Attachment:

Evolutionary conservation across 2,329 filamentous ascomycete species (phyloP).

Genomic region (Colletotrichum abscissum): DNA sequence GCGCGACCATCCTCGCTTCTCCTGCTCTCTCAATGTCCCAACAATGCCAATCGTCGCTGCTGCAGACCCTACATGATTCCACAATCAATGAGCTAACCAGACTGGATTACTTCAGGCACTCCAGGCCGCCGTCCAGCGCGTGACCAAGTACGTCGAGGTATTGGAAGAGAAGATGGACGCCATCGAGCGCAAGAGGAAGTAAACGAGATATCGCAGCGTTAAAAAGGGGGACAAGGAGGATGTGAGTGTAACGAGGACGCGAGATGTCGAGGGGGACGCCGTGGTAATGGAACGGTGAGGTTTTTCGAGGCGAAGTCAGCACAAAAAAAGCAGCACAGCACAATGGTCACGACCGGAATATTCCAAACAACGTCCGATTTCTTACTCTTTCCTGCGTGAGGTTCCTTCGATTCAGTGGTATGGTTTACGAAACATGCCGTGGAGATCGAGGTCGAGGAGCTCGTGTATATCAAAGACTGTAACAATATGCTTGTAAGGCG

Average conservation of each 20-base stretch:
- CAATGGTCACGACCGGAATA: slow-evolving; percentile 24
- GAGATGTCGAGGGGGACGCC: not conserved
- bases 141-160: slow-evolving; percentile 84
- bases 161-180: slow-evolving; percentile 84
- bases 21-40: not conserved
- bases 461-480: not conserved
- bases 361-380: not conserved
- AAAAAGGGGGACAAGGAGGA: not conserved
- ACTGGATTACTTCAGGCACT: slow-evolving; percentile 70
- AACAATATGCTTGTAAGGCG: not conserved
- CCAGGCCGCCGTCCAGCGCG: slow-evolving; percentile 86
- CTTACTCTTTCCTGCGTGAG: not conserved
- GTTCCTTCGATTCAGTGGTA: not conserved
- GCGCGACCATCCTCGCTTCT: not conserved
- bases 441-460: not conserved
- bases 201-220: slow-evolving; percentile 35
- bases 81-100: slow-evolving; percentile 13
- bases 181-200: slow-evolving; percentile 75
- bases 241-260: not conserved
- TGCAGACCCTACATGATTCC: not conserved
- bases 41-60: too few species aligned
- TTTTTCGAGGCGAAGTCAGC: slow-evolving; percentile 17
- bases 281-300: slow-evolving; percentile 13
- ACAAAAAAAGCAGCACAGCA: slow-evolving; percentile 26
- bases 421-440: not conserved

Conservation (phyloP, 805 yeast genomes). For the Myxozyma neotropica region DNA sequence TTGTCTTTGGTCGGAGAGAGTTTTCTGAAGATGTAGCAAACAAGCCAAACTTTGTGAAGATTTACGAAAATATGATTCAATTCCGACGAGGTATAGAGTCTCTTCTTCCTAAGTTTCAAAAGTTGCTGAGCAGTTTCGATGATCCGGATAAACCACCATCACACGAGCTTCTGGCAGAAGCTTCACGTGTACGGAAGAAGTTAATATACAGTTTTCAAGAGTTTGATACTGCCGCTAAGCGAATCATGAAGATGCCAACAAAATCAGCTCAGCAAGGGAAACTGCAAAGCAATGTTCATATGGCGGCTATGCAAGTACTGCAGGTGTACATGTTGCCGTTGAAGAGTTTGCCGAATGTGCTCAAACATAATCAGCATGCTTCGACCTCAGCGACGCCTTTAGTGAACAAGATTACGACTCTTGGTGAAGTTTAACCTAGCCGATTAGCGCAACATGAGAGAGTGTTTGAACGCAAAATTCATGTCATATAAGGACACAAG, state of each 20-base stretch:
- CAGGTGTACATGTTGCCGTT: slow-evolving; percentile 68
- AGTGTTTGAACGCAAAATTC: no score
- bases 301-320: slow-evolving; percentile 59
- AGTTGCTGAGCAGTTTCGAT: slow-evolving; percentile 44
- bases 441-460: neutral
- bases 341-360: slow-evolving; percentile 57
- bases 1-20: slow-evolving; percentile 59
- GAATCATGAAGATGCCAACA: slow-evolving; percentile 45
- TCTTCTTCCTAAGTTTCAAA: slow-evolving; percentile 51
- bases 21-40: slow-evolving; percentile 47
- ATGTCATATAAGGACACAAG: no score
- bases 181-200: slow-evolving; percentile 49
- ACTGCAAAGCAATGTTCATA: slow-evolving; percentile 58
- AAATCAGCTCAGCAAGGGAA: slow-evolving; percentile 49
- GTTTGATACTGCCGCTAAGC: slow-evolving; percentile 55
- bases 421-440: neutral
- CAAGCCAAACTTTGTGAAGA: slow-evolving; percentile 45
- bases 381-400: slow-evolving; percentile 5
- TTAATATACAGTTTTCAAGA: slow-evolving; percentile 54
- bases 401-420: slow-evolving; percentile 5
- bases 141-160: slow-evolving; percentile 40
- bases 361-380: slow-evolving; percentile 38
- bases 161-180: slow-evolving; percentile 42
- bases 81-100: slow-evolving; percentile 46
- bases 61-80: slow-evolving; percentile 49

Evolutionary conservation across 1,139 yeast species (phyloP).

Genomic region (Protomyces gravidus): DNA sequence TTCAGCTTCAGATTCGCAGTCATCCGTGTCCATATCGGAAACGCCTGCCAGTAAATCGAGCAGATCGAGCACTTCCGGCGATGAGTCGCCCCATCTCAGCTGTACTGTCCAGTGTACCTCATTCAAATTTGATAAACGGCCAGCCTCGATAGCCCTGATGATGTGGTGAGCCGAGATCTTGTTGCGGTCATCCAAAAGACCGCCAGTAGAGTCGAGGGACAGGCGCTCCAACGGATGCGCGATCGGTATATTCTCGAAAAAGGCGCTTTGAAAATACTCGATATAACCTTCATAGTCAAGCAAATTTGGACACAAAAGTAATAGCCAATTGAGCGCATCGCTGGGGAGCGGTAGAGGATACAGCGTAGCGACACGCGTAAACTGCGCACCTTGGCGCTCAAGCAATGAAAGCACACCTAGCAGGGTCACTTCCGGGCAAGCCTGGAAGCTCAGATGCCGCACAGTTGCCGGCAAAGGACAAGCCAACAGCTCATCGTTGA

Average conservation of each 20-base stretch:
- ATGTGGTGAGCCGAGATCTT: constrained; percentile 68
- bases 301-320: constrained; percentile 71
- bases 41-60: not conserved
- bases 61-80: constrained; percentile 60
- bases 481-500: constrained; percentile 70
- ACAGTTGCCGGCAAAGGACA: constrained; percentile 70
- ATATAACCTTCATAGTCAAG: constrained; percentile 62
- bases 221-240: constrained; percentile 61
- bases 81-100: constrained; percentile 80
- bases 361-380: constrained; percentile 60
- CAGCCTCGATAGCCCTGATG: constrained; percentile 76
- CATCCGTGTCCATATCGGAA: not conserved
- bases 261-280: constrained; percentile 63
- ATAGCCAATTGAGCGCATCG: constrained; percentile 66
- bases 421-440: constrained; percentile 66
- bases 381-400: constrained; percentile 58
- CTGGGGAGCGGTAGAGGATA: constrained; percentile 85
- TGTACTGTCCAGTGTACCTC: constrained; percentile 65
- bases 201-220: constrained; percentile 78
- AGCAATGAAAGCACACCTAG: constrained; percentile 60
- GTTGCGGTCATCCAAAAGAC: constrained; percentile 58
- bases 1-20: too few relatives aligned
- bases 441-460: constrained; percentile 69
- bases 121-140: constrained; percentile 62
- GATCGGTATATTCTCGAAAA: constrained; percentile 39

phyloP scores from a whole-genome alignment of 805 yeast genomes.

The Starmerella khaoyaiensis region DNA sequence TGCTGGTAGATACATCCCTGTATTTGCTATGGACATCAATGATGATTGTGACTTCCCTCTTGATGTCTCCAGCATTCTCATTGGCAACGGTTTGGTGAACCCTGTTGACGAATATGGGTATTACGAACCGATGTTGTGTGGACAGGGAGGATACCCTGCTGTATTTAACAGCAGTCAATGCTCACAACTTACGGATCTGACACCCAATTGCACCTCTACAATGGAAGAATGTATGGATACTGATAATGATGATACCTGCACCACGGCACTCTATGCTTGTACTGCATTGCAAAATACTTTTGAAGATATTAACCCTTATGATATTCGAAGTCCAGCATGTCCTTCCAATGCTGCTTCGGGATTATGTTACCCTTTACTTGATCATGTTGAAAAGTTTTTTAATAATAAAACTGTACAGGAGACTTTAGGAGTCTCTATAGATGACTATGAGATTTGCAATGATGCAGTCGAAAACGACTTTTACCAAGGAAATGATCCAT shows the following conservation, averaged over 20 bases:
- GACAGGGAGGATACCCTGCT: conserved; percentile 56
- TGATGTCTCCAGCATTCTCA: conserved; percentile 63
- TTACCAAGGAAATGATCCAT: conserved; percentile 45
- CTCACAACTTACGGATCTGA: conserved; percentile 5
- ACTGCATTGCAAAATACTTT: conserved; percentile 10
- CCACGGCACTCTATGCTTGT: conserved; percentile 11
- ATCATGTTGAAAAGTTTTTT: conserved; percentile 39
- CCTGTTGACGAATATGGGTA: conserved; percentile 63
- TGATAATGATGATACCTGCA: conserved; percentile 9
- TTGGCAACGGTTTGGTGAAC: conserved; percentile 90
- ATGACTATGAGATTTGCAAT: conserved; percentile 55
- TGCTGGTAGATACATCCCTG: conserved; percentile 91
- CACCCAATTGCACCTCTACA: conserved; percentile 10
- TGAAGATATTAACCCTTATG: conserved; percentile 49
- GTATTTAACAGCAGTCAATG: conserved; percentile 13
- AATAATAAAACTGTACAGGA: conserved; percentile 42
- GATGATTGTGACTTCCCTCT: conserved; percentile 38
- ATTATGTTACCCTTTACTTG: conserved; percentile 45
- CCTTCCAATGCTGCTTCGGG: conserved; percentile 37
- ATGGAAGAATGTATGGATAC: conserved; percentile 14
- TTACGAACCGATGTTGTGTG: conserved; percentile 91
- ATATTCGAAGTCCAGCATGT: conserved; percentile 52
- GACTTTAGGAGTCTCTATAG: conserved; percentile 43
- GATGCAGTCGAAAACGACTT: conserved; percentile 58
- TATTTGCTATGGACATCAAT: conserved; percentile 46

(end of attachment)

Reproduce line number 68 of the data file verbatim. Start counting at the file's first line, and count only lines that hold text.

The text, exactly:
- CAGCCTCGATAGCCCTGATG: constrained; percentile 76